Makerspaces Today

Do you think you could convert your classroom to a makerspace today for, say, 30 minutes?  I would bet the toughest thing about the plan would be keeping it at 30 minutes.  Look around your classroom.  Use the recycling.  Do you have #Lego? K’Nex? Wooden blocks?

Making is not always about the technology you have. Sometimes, it is putting the discovery in the hands of your students.  Every curriculum year has many opportunities to replace the learning with some doing.

Learning by doing is where education is headed and most teachers already have put in place some of this type of lesson. Building bridges in grade 3 or classroom chemistry in grade 4 are both examples of some hands-on learning in the classroom.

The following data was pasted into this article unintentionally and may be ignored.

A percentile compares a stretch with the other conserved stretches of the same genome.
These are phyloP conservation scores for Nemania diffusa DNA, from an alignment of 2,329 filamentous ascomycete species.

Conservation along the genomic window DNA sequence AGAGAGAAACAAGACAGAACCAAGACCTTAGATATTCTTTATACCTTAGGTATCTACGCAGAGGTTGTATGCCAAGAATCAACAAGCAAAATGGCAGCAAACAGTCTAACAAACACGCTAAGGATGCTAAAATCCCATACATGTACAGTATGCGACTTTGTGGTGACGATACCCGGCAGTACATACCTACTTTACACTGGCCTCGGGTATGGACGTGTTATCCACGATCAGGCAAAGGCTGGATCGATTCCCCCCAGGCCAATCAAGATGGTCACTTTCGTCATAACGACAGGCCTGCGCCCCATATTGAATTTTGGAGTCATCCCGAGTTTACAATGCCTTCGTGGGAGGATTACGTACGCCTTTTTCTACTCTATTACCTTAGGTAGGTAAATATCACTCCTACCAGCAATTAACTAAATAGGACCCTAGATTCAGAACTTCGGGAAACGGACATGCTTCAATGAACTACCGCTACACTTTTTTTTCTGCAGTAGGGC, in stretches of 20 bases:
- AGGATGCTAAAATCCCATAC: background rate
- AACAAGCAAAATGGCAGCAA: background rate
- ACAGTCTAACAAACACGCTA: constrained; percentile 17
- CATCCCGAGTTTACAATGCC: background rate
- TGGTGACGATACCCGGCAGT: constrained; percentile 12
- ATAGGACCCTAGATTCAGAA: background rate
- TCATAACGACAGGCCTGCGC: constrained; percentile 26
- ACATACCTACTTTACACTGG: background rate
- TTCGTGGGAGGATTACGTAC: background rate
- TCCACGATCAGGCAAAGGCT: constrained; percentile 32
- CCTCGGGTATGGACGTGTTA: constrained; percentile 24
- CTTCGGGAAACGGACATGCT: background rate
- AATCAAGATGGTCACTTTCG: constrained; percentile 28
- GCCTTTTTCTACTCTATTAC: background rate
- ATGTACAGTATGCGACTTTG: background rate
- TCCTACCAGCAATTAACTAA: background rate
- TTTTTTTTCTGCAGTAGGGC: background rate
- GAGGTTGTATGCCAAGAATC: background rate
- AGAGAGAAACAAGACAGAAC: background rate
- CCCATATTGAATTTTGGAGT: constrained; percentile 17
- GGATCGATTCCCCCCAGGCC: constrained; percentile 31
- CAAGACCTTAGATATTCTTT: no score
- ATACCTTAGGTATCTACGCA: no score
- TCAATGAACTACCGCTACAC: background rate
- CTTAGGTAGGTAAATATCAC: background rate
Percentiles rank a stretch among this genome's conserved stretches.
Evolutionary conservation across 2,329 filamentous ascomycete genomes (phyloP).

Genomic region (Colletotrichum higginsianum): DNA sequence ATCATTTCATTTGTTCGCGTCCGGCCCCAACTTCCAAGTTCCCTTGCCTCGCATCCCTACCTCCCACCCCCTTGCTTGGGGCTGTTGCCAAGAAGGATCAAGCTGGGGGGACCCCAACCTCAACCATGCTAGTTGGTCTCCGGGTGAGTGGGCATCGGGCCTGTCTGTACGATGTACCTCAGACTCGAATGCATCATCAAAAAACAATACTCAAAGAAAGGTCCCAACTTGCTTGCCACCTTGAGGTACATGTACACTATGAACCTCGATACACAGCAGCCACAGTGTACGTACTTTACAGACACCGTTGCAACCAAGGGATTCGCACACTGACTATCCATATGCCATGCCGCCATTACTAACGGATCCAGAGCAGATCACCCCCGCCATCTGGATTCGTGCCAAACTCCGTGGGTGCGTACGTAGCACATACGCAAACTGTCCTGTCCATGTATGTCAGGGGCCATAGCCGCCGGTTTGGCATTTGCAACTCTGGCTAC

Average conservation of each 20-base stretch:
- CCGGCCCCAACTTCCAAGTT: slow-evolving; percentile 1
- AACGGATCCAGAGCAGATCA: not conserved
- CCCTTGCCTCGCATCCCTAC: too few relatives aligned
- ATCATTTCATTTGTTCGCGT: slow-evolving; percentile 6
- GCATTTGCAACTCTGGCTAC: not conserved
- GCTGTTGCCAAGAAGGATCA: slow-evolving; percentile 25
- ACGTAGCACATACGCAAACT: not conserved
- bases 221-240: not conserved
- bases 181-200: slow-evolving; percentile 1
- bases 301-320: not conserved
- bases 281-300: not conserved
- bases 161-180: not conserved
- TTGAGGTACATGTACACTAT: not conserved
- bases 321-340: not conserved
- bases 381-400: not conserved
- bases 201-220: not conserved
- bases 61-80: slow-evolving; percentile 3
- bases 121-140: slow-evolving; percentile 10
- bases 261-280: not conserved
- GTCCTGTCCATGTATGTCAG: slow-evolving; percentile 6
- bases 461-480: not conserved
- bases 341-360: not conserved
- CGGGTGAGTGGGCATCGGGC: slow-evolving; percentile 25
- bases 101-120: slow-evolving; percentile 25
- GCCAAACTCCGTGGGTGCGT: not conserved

Are you looking for a successful outcome? Yes, but, keep in mind that the outcome may be the experience and not the artifact.  Building a dream home out of recycling may be quite interpretive and need some talk time with the teacher to explain the vision.

Many students spend their creative time on-line with games like #Minecraft so, in the absence of a whole classroom set of technology, learning can become reality, replacing their virtual reality.

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Give it a try! Many maker moments will be what students remember from their classroom time.

Evaluating E-Book Apps for K-12

I’ve been looking at e-book apps for almost a year now and I have to say, evaluating them is an involved process. It is getting easier but e-book content is evolving at the same time.  Here is some advice for evaluating e-book apps for a class set of iPads: